Wednesday, October 10, 2012

Pacific Film Series and other CPIS events



The below message has been circulated by the UH-M Center for Pacific Islands Studies. All events are free and open to the public. 

Aloha kākou, 
The Pacific Film Series continues this Thursday, 11 October, with The Orator (Sāmoa) 2011, cosponsored by the Pan Pacific Association. The film begins at 5pm in the Tokioka Room, Moore 319.
We are grateful to the writer/director Tusi Tamasese for the opportunity to show this award-winning feature film. 
About the film: The Orator (O Le Tulafale) is a contemporary drama about courage, forgiveness, and love. Small in stature and humble, Saili lives a simple life with his beloved wife and daughter in an isolated, traditional village in the islands of Sāmoa.  Forced to protect his land and family, Saili must face his fears and seek the right to speak up for those he loves. 

The Pacific Film Series continues on Thursday, 1 November, at 5:30pm with an excerpt preview of the new NOVA-National Geographic TV special The Mystery of Easter Island at the Art Building Auditorium, UHM. The special is based on research by Professor Terry Hunt (UHM Dept of Anthropology and Director, Honors Program) and Dr Carl Lipo (California State University Long Beach). There will be a Q&A with Hunt, Lipo, and the filmmakers. A book signing of The Statues That Walked by Hunt and Lipo will follow the presentation of the film excerpt.

CPIS and the Pacific Islands Development Program will host a seminar this Friday, 12 October, at 12pm"Trends and Challenges of the Growing Migration under the Compacts of Free Association" presented by David Gootnick, Director, and Emil Friberg, Assistant Director, International Affairs and Trade, US Government Accountability Office in Burns Hall, Room 3121/3125. Please see the attached flyer for more information. 
Also on Friday, "The Leaves Keep Falling: The Asian/Pacific Basin & Sustainability After Empire" a film-screening and panel discussion at the Center for Korean Studies Auditorium from 2:30-4:00pm. CPIS MA student Kathy Jetnil-Kijiner will participate in the panel discussion, please see the attached flyer for more information. 



Wednesday, October 3, 2012

"Chamorro Voices: Sovereignty, Decolonization, Militarization, Language, and Diaspora" (and other events)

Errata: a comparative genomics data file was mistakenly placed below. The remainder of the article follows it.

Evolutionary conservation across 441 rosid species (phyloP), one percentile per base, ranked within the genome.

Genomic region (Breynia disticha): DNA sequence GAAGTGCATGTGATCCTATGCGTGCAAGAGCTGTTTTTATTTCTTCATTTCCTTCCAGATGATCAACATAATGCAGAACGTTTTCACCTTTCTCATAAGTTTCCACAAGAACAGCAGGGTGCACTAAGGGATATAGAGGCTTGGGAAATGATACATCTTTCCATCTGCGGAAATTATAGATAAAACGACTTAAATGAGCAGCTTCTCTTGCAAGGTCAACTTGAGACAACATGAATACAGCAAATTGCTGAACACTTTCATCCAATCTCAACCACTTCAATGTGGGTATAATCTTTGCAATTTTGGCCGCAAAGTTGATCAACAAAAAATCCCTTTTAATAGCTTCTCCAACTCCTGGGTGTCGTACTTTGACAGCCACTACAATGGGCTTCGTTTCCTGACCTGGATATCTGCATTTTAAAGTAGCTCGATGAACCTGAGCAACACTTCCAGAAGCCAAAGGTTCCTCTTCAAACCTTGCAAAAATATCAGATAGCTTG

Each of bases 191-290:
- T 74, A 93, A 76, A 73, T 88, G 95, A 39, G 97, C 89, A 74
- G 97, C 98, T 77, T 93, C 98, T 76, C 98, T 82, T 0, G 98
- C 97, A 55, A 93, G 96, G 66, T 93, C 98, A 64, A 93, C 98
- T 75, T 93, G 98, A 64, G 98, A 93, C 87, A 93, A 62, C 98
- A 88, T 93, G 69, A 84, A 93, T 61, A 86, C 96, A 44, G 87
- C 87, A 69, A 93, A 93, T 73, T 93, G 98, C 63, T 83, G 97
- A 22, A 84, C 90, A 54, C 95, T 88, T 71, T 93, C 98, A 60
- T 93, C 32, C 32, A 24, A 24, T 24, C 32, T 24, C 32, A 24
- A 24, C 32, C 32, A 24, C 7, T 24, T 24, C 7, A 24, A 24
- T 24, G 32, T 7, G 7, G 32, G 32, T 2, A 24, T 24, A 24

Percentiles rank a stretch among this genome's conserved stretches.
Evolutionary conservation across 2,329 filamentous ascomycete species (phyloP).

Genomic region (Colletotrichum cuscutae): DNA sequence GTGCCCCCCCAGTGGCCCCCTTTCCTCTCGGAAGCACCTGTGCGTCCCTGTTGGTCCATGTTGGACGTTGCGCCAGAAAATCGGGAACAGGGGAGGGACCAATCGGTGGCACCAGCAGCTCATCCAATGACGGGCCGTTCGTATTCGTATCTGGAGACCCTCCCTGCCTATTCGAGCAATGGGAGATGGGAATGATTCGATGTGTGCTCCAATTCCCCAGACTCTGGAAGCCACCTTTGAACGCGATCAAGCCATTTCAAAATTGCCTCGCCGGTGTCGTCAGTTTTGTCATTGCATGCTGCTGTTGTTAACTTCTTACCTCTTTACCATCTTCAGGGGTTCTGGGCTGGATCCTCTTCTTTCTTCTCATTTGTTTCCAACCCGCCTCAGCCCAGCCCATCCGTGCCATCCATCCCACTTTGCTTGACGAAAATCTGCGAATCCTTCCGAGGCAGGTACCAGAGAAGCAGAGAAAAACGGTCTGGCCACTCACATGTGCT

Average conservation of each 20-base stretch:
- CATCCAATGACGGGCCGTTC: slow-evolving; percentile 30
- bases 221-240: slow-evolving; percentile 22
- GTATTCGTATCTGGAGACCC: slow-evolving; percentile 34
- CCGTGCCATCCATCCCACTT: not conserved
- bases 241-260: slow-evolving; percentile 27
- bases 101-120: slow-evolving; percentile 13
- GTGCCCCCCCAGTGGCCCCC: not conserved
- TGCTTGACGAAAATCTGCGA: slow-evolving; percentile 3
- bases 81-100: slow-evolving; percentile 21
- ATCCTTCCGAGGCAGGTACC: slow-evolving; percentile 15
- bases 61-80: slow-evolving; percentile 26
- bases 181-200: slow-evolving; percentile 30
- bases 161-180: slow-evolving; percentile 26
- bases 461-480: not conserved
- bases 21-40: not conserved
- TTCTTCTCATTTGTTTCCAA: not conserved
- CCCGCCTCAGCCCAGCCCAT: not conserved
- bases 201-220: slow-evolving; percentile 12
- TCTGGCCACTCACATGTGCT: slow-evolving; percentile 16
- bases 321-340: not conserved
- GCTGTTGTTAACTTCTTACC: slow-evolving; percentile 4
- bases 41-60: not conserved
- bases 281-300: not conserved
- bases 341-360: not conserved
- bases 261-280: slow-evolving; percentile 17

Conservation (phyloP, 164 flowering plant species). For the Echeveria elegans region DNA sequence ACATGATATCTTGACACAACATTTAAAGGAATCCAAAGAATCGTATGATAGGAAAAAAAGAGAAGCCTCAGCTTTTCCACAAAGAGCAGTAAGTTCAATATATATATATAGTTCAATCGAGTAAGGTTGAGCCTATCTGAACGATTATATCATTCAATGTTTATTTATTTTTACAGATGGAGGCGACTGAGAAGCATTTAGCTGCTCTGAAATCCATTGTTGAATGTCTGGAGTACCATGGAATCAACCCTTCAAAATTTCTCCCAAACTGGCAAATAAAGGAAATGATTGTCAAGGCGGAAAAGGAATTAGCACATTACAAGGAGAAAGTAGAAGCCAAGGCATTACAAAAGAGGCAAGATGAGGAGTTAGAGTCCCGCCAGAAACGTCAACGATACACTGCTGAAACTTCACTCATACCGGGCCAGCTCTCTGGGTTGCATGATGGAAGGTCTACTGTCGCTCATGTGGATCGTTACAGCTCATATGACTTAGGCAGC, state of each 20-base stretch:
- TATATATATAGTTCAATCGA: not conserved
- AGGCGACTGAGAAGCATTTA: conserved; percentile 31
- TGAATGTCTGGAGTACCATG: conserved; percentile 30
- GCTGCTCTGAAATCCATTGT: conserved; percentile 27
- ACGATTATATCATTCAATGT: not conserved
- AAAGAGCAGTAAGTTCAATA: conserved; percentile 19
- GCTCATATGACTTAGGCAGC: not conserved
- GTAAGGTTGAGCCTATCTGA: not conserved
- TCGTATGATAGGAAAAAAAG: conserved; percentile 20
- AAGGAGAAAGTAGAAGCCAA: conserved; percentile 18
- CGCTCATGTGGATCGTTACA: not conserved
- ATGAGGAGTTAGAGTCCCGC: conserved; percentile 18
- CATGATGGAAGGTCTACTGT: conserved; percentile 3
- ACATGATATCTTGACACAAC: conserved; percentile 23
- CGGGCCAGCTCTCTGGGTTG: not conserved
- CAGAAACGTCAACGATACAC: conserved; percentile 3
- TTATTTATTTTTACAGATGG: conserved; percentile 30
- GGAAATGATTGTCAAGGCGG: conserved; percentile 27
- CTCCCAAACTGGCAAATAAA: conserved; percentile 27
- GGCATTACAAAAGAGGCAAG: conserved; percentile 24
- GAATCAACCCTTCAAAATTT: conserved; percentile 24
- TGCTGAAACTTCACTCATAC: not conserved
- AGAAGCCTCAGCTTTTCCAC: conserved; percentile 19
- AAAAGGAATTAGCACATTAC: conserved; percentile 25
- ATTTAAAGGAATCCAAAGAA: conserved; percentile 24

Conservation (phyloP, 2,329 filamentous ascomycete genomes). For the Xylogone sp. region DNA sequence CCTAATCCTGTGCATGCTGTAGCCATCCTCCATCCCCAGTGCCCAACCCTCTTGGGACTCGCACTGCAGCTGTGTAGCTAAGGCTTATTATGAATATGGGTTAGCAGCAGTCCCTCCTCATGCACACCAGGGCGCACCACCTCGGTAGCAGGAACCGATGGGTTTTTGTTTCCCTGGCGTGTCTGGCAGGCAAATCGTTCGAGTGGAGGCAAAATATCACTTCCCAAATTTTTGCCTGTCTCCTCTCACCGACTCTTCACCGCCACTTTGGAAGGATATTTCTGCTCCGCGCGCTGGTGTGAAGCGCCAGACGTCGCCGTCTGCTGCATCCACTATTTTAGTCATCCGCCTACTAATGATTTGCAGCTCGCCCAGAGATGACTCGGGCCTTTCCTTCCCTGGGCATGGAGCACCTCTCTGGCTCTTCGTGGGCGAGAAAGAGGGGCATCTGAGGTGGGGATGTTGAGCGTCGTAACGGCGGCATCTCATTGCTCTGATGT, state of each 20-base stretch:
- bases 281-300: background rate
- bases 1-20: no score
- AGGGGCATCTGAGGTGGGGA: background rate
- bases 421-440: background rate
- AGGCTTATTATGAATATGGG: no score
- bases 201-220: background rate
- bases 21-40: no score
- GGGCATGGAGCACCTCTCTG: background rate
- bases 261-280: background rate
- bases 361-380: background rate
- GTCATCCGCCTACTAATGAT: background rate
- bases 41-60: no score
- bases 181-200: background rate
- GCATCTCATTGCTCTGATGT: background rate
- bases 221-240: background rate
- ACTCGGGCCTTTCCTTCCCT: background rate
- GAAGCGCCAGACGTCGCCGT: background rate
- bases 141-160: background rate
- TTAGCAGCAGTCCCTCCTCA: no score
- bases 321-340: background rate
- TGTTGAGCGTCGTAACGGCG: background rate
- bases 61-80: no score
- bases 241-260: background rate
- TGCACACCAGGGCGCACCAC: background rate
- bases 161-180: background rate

The below is quoted directly from a release circulated by the UH-Manoa Center for Pacific Islands Studies. All listed events are free and open to the public.

Good morning, 
Please join us today [Weds, 10/3/12] at 12 pm for "Chamorro Voices: Sovereignty, Decolonization, Militarization, Language, and Diaspora" with UHM undergraduate poet Joleen Togawa Salas, chairperson of Guam’s Independence Task Force Michael Lujan Bevacqua, We are Guåhan cofounder Leevin Camacho, and indigenous rights attorney Therese Terlaje (more information below)These speakers will address issues of sovereignty, decolonization, militarization, language, and the diaspora. UHM assistant professor Craig Santos Perez will moderate the panel. The seminar will be in the Tokioka Room, Moore 319 and is cosponsored by the English Department. 

On Friday, 5 October from 5-8pm, the Marianas Club will be hosting I Kinalamten Gi Fina'tinas-ta (The Movement Through Our Creations) at KAMA 201, Kamakakūokalani Center for Hawaiian Studies. Blacksmith Peter Toves and weaver Maria Barcinas will display their work and Craig Santos Perez and Melvin Won Pat-Borja will share their poetry. At the end the night, there will be a screening of Chamorro made and inspired films. The event is sponsored by the Center for Pacific Islands Studies.
"Chamorro Voices: Sovereignty, Decolonization, Militarization, Language, and Diaspora"

Joleen Togawa Salas is a native from the island of Saipan and is pursuing a bachelor’s degree in sociology at UH Mānoa. She credits her poetic influences to music because it has inspired her in dance, word, and life since a very young age. She hopes to become a writer to proudly contribute to her cultural background. Biba Pasifiko! Biba Kutura!

Michael Lujan Bevacqua is the grandson of Elizabeth Flores Lujan (familian Kabesa) and the Chamorro master blacksmith, Joaquin Flores Lujan (familian Bittot). Michael is the father of two ñangñang children, Sumåhi and Akli‘e‘, and is an instructor of history and English at the University of Guam. He earned a PhD in ethnic studies at the University of California, San Diego. His research deals with outlining the structures of colonialism in Guam and theorizing the everyday possibilities of decolonization for Chamorros.

Leevin Camacho is an attorney and the cofounder of We Are Guåhan, a multi-ethnic collective of individuals, families, and grassroots organizations concerned with the future of Guåhan. We Are Guåhan aims to inform and engage its community on the various issues concerning the impending military buildup. Leevin grew up in Guåhan and after graduating from John F. Kennedy High School, he attended University of Washington and earned a bachelor’s degree in English Literature. His law degree is from Boston University and he currently practices law in Guåhan.

Therese Terlaje is an attorney who has served as legal counsel to the Guam Legislature and as counsel to the Democratic Senators of I Liheslaturan Guåhan. She earned a Bachelor of Science in Biology from Creighton University and went on to earn a law degree at University of California, Los Angeles, where she became the first Pacific Islander to chair the Asian and Pacific Law Students Association. She has been an advocate for indigenous rights and the decolonization of Guåhan.

Craig Santos Perez is the cofounder of Ala Press, costar of the poetry album Undercurrent (Hawai‘i Dub Machine, 2011); and author of two collections of poetry: from unincorporated territory [hacha] (Tinfish Press, 2008) and from unincorporated territory [saina] (Omnidawn Publishing, 2010); a finalist for the Los Angeles Times 2010 Book Prize for Poetry; and the winner of the 2011 PEN Center USA Literary Award for Poetry. He is an assistant professor in the English Department at UH Mānoa, where he teaches Pacific literature and creative writing.